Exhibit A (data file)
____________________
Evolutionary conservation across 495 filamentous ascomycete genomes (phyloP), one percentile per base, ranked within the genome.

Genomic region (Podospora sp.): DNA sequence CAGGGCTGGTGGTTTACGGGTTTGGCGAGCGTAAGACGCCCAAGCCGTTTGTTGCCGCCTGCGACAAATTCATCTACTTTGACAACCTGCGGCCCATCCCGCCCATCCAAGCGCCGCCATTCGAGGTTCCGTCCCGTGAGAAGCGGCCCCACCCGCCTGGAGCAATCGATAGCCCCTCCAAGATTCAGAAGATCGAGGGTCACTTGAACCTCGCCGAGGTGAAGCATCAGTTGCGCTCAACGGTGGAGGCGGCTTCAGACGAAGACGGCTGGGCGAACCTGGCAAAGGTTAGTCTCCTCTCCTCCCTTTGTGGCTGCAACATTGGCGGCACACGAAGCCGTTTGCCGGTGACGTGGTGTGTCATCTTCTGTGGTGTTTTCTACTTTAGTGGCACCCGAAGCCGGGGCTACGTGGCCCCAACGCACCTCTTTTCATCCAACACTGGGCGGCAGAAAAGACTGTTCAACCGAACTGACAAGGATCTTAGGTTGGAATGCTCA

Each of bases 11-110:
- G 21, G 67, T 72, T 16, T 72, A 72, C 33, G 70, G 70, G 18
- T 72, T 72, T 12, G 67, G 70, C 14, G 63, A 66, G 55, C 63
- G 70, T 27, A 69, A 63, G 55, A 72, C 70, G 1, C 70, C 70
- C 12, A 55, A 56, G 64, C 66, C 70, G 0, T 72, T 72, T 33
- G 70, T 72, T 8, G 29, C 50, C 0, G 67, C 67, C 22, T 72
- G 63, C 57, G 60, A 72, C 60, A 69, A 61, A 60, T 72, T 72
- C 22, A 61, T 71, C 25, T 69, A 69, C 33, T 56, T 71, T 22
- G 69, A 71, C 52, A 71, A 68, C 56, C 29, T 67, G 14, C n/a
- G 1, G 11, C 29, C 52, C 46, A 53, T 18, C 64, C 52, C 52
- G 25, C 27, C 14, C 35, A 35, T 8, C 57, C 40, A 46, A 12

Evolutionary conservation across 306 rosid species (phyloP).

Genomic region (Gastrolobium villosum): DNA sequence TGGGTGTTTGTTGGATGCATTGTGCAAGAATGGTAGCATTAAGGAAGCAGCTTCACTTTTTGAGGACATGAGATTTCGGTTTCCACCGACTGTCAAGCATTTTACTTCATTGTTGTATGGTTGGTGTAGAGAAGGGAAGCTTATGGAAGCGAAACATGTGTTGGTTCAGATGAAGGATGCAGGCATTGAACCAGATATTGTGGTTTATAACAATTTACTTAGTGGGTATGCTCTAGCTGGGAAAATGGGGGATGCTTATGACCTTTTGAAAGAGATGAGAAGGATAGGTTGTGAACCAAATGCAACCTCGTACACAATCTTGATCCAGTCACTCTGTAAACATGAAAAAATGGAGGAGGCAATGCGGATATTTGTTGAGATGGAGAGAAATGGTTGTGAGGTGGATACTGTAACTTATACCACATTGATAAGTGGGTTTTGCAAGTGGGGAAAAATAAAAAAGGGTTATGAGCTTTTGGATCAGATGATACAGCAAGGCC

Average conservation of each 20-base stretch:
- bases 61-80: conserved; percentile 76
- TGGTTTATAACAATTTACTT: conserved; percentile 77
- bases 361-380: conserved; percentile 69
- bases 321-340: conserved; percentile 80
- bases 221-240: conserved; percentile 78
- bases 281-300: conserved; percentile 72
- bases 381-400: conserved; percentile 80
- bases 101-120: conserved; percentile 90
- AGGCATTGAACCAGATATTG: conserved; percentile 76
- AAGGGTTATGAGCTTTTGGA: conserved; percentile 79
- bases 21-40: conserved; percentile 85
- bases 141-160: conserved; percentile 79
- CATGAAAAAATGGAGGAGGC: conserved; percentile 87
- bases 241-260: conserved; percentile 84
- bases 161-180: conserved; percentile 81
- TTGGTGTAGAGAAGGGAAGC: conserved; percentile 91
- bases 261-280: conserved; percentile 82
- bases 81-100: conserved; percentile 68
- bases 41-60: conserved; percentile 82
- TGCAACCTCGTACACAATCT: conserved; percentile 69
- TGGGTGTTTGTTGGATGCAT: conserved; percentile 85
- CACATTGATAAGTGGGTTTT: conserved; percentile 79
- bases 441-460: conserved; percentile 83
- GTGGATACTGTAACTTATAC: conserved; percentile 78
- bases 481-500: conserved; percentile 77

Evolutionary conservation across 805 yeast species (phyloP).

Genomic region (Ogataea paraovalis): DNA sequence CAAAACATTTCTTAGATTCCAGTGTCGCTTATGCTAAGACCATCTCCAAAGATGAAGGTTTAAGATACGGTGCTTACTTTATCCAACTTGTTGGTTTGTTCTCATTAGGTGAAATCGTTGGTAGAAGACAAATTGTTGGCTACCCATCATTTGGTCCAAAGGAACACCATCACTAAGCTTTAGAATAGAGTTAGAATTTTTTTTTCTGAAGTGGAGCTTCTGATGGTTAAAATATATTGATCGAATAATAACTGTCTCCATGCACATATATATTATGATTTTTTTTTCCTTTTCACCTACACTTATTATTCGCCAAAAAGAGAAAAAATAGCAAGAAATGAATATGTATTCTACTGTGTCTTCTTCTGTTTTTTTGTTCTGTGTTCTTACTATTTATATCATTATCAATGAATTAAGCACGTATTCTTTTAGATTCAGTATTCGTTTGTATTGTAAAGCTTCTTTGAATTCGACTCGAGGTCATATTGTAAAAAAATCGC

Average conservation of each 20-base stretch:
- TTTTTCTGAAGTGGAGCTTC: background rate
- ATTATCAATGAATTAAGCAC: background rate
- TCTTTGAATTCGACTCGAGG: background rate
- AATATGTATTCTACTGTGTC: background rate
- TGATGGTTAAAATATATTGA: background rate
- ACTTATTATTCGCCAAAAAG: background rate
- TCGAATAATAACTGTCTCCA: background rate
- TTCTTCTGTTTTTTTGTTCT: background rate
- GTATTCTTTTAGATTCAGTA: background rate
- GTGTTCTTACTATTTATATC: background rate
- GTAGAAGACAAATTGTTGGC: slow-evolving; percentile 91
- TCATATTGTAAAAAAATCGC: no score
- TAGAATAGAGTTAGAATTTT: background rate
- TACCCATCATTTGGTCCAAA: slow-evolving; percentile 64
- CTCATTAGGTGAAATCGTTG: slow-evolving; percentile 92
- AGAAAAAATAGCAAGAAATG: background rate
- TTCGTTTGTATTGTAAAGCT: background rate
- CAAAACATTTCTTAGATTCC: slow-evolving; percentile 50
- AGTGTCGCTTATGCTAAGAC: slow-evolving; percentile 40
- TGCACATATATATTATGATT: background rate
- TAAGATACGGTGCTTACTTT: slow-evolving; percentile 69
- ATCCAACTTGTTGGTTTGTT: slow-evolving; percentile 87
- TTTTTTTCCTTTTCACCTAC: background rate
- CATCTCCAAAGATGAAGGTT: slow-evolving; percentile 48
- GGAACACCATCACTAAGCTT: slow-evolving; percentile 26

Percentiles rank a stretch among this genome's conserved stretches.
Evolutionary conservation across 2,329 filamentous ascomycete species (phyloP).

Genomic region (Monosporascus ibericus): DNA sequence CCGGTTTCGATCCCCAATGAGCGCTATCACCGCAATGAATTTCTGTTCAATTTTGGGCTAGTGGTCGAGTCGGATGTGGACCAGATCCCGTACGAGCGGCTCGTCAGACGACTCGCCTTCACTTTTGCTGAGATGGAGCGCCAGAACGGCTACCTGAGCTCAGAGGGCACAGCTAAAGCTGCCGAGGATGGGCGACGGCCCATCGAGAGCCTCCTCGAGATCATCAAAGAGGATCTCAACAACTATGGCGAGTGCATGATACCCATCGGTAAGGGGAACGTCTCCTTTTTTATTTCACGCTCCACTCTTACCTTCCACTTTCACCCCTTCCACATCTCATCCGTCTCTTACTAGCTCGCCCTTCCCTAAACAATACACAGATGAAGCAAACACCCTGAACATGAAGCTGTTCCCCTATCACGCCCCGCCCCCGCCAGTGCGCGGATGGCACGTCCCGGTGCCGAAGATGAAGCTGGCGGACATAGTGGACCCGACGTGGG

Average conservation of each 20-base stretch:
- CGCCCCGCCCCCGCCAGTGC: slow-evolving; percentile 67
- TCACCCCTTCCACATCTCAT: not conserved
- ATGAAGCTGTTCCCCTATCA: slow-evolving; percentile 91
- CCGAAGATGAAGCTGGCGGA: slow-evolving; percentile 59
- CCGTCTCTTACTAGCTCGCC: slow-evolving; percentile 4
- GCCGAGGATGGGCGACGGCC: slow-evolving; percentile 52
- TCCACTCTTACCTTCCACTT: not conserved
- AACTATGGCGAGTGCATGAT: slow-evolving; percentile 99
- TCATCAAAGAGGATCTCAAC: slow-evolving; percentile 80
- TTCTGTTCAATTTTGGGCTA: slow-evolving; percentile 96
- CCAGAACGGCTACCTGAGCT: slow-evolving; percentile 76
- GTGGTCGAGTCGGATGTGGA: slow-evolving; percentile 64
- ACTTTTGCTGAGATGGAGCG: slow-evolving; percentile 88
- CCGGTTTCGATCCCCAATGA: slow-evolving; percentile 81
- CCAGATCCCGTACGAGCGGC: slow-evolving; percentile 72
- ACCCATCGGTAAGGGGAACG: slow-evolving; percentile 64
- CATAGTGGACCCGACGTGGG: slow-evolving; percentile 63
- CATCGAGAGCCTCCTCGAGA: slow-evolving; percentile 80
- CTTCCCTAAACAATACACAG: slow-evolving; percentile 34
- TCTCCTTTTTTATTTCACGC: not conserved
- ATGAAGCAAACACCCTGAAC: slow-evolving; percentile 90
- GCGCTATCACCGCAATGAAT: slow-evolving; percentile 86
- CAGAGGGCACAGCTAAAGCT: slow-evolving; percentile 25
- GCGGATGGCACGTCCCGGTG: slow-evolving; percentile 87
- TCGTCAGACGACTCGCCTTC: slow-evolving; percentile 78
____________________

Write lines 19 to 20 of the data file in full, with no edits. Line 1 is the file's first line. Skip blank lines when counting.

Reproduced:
- bases 361-380: conserved; percentile 69
- bases 321-340: conserved; percentile 80